Chronic Stress and Mental Health
Prolonged stress can have a negative impact on mood, and high stress levels are linked to increased rates of depression and anxiety. Extended exposure to cortisol and other corticosteroids can contribute to feelings of anxiety and the development of depression. Elevated cortisol levels are often observed in individuals with major depression, and animals with high corticosteroid levels exhibit depressive symptoms such as poor sleep, changes in locomotion, reduced appetite, and low libido. Furthermore, individuals exposed to early-life stress are more likely to experience significant mental health challenges in adulthood.
Chronic Stress and Its Link to Disease
Inflammation is a natural part of the immune response to illness or injury, involving white blood cells, antibodies, and cytokines that defend compromised tissues. Like stress, this is beneficial in the short term. However, persistent inflammation can foster the development of most chronic diseases. Uncontrolled stress can incite or perpetuate systemic inflammation, and research indicates that stress is a common risk factor in 75 to 90% of modern diseases, including cardiovascular disease, diabetes, liver disease, Alzheimer’s disease, and cancer.
The Positive Aspects of Stress
While stress may appear inherently negative, it can also have positive effects. Stress can enhance cognition, motivation, memory, creativity, vigilance, and perseverance. Moreover, how we perceive a stressor significantly influences its impact on us. Viewing a stressor as a “challenge” rather than a “threat” results in better physical and psychological outcomes. Our attitudes and beliefs about stress, known as stress mindsets, can alter our behavioral and psychological responses to stress, ultimately affecting our long-term outcomes. For instance, a study examining perceived stress and depression in college students found that those with a higher perception of stress were more likely to experience depression.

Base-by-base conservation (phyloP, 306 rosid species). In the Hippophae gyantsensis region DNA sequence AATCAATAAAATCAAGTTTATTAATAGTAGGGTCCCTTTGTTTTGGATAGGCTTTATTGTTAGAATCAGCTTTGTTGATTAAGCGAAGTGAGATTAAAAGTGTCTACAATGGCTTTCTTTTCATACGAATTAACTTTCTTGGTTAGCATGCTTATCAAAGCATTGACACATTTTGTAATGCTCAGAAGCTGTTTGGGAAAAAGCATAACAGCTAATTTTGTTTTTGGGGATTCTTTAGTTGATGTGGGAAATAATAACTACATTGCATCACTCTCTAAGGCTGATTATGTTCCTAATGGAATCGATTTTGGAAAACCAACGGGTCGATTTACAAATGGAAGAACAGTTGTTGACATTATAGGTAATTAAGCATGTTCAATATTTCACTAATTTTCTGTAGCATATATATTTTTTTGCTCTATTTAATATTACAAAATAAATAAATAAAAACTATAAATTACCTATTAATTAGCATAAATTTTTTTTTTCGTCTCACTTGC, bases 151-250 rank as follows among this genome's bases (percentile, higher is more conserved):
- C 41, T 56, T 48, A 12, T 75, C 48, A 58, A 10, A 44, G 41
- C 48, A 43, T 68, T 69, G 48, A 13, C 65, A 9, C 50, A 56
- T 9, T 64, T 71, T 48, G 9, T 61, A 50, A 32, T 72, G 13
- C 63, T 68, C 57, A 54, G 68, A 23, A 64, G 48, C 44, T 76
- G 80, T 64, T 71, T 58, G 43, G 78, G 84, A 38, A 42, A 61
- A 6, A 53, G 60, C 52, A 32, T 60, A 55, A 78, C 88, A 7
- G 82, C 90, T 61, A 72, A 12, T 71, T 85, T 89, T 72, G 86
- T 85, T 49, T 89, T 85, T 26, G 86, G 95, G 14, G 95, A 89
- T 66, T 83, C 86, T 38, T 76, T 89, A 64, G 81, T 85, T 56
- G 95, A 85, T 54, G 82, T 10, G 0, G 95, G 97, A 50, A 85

To objectively assess the effect of mindset on the physiological stress response, researchers conducted an experiment involving a mock interview and measured two stress hormones: cortisol and dehydroepiandrosterone (DHEA). As previously mentioned, cortisol is associated with some of the negative effects of chronic stress, while DHEA has positive effects on health. Participants were randomly assigned to watch either a “stress is enhancing” or “stress is debilitating” video before their mock interviews. The “stress is enhancing” group exhibited a significantly greater increase in DHEA levels, which is linked to improved health outcomes in response to stress, compared to the “stress is debilitating” group.
Stress is an inevitable part of life. When left unmanaged, its physiological impact can be detrimental to health. However, your mindset can transform your stress response, allowing it to enhance creativity, motivation, and perseverance, ultimately making you more resilient in the face of future stressors.